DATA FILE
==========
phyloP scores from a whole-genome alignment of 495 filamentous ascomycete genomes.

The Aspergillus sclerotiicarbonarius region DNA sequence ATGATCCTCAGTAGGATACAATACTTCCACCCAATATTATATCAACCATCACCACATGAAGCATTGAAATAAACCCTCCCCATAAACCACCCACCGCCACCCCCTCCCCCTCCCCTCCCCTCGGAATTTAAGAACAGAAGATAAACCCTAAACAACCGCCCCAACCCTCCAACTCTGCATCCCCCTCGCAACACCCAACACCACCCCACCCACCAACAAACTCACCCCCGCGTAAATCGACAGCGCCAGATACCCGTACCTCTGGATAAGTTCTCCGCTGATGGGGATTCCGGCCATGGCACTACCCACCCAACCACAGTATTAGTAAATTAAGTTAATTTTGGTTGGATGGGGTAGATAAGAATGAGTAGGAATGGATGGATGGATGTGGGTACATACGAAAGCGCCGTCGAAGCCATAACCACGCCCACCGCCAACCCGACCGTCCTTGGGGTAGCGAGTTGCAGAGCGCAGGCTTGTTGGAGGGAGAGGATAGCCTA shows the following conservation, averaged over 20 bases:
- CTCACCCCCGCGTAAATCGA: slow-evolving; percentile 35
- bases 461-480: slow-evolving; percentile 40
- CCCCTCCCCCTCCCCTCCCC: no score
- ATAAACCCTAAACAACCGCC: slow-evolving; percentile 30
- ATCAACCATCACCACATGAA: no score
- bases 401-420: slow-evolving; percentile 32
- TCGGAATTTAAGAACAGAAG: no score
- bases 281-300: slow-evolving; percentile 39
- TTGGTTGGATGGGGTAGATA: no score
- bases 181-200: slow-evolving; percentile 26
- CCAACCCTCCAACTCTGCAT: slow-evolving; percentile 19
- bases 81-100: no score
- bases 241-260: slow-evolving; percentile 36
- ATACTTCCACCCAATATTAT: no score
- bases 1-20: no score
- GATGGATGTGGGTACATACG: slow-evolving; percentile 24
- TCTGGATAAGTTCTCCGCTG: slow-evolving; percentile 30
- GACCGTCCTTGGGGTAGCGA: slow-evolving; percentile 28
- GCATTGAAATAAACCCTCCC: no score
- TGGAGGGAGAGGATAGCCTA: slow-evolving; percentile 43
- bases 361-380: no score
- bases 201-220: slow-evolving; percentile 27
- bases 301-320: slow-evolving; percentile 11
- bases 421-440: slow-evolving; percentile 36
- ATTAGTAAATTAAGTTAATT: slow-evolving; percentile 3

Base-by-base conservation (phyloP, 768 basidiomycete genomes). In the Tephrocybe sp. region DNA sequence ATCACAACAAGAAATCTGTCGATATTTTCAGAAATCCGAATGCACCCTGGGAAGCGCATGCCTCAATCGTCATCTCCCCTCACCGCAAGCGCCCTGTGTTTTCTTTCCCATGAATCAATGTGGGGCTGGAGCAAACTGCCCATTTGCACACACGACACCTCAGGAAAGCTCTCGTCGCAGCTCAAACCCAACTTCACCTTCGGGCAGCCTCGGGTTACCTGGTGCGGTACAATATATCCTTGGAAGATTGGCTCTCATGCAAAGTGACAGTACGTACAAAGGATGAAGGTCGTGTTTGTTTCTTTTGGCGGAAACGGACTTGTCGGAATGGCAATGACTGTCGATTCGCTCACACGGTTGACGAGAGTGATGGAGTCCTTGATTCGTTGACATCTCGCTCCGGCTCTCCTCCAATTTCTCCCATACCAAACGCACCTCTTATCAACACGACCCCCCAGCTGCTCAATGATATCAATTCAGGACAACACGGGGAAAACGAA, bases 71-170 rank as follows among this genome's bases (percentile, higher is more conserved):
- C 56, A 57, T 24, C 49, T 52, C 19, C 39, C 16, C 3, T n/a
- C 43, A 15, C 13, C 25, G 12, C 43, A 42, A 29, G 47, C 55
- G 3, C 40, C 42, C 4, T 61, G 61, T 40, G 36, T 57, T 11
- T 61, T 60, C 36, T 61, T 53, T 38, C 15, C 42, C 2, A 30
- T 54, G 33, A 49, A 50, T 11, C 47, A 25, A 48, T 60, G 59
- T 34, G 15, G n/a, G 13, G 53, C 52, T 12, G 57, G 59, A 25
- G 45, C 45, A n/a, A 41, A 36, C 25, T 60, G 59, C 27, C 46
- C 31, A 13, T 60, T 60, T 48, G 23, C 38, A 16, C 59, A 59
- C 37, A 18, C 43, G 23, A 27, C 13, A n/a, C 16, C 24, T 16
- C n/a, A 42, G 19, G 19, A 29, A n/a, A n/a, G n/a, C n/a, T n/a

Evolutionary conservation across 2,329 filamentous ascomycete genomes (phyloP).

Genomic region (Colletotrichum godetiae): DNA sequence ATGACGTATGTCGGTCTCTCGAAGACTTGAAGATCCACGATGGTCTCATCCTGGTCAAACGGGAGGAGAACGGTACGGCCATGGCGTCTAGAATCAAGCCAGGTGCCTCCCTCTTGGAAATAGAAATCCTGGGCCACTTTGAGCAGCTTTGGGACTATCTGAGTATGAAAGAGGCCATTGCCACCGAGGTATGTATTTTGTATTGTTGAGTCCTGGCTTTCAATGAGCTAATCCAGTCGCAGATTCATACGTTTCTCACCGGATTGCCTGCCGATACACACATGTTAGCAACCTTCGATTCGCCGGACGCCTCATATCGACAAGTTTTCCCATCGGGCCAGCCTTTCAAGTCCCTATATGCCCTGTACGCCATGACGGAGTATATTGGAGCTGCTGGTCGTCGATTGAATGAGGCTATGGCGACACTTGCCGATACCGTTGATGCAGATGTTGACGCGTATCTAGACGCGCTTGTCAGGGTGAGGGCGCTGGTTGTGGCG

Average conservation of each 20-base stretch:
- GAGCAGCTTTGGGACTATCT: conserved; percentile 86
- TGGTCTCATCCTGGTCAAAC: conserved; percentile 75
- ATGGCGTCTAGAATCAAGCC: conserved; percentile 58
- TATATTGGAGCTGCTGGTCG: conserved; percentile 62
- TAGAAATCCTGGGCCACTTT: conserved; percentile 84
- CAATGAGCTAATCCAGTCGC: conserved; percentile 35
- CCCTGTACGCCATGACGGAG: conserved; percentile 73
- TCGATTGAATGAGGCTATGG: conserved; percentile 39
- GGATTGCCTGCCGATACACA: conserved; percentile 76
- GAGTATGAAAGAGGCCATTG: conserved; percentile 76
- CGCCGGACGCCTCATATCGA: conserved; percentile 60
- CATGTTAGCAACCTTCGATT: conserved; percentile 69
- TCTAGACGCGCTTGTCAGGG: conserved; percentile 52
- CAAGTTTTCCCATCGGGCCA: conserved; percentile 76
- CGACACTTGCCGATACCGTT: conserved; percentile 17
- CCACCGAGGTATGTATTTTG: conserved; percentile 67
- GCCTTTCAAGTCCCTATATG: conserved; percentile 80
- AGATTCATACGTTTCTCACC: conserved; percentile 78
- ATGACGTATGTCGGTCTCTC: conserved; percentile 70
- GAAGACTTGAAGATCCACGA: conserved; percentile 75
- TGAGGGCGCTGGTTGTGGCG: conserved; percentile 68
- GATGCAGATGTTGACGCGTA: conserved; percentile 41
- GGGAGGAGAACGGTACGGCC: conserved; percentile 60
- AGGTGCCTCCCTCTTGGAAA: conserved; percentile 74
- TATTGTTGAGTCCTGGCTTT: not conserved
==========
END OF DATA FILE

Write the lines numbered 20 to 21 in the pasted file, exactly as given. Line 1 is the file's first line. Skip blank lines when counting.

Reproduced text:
- GACCGTCCTTGGGGTAGCGA: slow-evolving; percentile 28
- GCATTGAAATAAACCCTCCC: no score